Many may think that a heart attack and cardiac arrest are one and the same. However, they are two very different events and should be treated accordingly. Understanding the differences and protocol can literally mean the difference between life and death. In either of these instances, you only have minutes to act. Being prepared beforehand can save the life of a loved one or even a stranger.
Heart Attack vs Cardiac Arrest
Heart attacks happen when the arteries pumping blood to and from the heart become clogged or blocked in any way. When arteries become blocked, the heart is starved of oxygen, which results in a heart attack. At the very least, the heart is damaged. At worst, the result is a loss of life. Heart attack symptoms include, but are not limited to:
- Heaviness or pain in the chest
- Discomfort radiating to the back, jaw, or arm
Cardiac arrest is an abrupt stoppage of the heart. Cardiac arrest is triggered when there is an impulse malfunction between the brain and the heart. This function can best be described with an example: if a lamp is plugged into an outlet, a non-stop stream of electricity will keep the light on. If the plug is disrupted, even slightly, a complete loss of electricity can happen. So, if the brain and heart aren't continuously communicating to each other through these impulses, it can result in complete loss of function.
Heart attack symptoms can be treated a variety of ways. First and foremost, if you or someone you know is experiencing symptoms of a heart attack, call 911 immediately. After the call has been placed, stay calm. If possible, the person experiencing the heart attack should chew baby aspirin. Chewing helps get the medication into your blood stream quicker. If the patient stops breathing, administer CPR.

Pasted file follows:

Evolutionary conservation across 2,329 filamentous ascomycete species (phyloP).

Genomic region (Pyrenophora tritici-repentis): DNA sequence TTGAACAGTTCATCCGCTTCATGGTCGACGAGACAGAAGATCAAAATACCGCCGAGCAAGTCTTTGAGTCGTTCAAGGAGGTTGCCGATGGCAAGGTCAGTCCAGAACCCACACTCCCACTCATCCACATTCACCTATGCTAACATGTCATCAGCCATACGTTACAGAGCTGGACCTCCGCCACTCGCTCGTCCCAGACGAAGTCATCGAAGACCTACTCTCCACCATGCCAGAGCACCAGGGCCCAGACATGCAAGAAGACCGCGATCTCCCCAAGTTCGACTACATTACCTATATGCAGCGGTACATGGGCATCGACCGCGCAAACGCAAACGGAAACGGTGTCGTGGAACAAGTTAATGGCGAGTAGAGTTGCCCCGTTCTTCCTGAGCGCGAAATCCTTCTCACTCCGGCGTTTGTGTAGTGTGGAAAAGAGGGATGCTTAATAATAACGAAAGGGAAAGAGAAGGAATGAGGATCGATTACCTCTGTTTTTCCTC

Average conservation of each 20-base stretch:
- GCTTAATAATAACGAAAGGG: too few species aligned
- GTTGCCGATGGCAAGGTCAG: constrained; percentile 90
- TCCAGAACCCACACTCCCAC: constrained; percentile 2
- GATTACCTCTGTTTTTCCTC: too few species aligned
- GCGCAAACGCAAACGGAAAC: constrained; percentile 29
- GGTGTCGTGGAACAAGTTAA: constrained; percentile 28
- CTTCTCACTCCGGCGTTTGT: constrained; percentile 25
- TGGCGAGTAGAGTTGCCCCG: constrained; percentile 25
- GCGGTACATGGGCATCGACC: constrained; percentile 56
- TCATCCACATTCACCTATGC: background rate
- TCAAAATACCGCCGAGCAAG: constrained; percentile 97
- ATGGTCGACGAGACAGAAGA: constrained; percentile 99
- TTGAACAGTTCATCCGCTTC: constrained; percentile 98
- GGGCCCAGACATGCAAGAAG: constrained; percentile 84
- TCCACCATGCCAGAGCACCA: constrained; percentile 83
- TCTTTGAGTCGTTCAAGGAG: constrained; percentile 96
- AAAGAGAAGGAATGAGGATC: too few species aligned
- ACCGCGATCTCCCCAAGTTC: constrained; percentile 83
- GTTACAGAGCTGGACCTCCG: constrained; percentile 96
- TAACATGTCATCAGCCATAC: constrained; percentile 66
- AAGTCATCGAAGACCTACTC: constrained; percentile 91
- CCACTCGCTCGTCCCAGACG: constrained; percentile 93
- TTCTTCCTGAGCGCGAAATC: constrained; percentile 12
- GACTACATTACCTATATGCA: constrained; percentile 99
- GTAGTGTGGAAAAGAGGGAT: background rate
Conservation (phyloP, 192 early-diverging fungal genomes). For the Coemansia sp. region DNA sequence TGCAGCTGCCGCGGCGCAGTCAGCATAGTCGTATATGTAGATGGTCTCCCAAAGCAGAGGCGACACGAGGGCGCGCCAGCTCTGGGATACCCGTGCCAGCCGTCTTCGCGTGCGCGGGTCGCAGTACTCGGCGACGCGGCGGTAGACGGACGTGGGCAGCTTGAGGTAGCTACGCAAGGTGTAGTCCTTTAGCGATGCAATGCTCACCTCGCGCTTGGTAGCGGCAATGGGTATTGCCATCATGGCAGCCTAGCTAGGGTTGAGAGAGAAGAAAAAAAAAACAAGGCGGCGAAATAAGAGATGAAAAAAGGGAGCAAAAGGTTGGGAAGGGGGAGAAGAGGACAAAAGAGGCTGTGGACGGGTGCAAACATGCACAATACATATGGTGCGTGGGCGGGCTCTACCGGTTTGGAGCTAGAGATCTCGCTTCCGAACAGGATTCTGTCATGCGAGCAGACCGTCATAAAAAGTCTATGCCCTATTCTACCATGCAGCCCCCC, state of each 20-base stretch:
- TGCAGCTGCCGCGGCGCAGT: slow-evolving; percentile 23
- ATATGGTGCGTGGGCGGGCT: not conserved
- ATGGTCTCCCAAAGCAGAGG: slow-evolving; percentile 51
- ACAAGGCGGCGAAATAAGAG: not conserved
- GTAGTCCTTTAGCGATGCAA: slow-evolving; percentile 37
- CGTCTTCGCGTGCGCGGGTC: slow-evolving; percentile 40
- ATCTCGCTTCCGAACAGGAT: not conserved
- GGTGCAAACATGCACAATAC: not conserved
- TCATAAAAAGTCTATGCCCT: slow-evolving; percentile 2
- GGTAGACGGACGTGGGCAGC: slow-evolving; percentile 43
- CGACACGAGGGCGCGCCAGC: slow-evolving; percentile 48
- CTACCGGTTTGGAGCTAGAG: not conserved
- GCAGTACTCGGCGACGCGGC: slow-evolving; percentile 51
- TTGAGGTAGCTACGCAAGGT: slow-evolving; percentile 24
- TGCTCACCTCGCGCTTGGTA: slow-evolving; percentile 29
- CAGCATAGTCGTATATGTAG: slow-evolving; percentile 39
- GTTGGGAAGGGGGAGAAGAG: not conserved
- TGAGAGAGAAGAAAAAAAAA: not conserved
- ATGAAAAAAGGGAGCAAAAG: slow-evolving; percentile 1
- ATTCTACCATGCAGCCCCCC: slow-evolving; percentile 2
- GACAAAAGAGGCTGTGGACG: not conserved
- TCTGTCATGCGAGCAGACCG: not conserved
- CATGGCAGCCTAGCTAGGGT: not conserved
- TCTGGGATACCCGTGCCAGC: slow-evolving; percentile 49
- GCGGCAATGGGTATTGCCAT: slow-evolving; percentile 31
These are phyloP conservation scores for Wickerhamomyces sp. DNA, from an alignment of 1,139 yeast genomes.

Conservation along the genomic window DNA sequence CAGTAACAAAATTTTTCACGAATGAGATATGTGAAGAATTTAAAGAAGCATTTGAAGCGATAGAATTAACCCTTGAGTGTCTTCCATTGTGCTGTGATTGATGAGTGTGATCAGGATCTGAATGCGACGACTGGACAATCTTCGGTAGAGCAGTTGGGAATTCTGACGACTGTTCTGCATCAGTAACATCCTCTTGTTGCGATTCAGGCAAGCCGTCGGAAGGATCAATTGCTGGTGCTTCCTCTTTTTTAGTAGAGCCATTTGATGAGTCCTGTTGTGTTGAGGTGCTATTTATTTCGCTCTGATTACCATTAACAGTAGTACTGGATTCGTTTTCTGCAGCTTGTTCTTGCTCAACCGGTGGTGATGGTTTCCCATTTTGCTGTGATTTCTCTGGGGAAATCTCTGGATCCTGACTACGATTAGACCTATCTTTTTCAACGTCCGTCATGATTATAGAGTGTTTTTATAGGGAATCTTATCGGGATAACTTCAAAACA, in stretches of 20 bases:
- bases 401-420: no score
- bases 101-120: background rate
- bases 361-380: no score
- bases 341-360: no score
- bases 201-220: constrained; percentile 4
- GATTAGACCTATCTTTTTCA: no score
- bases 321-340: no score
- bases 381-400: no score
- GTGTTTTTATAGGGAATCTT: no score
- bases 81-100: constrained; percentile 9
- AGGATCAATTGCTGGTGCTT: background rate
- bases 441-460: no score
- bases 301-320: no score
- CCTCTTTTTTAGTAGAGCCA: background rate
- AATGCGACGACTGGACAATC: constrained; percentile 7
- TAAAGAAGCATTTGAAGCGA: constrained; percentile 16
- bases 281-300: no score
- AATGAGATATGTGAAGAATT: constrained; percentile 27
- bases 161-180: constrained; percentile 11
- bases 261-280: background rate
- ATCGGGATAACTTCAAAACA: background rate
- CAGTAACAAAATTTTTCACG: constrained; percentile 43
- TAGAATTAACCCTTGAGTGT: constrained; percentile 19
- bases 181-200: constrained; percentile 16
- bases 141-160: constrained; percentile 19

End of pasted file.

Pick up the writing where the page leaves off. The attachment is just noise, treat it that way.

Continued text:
If cardiac arrest occurs, call 911. Immediately begin CPR. If an AED is available, that should be used right away. An AED (automated external defibrillator) is sometimes referred to as a defibrillator. It will shock the heart to try and restart it. AEDs are commonly found in commercial and public spaces near the first aid station. If an AED isn't available, continue with CPR to supply oxygen to the brain to minimize brain damage. The AED will have detailed instructions so that even the most inexperienced person can operate it until emergency personnel arrive. AED's will not shock a heart that is not in cardiac arrest.
Heart attacks and cardiac arrest are no joke. If you or someone you know are experiencing any of the symptoms of a heart attack, do not downplay them. Seek help immediately because the situation can escalate into life or death quickly. Unfortunately, cardiac arrest gives no warning signs. It can strike in an instant. Knowing the difference between a heart attack and cardiac arrest can help you and the emergency personnel know the best form of treatment to administer to try and save a life. Contact a health care clinic, such as Halifax Heart Center, for more information.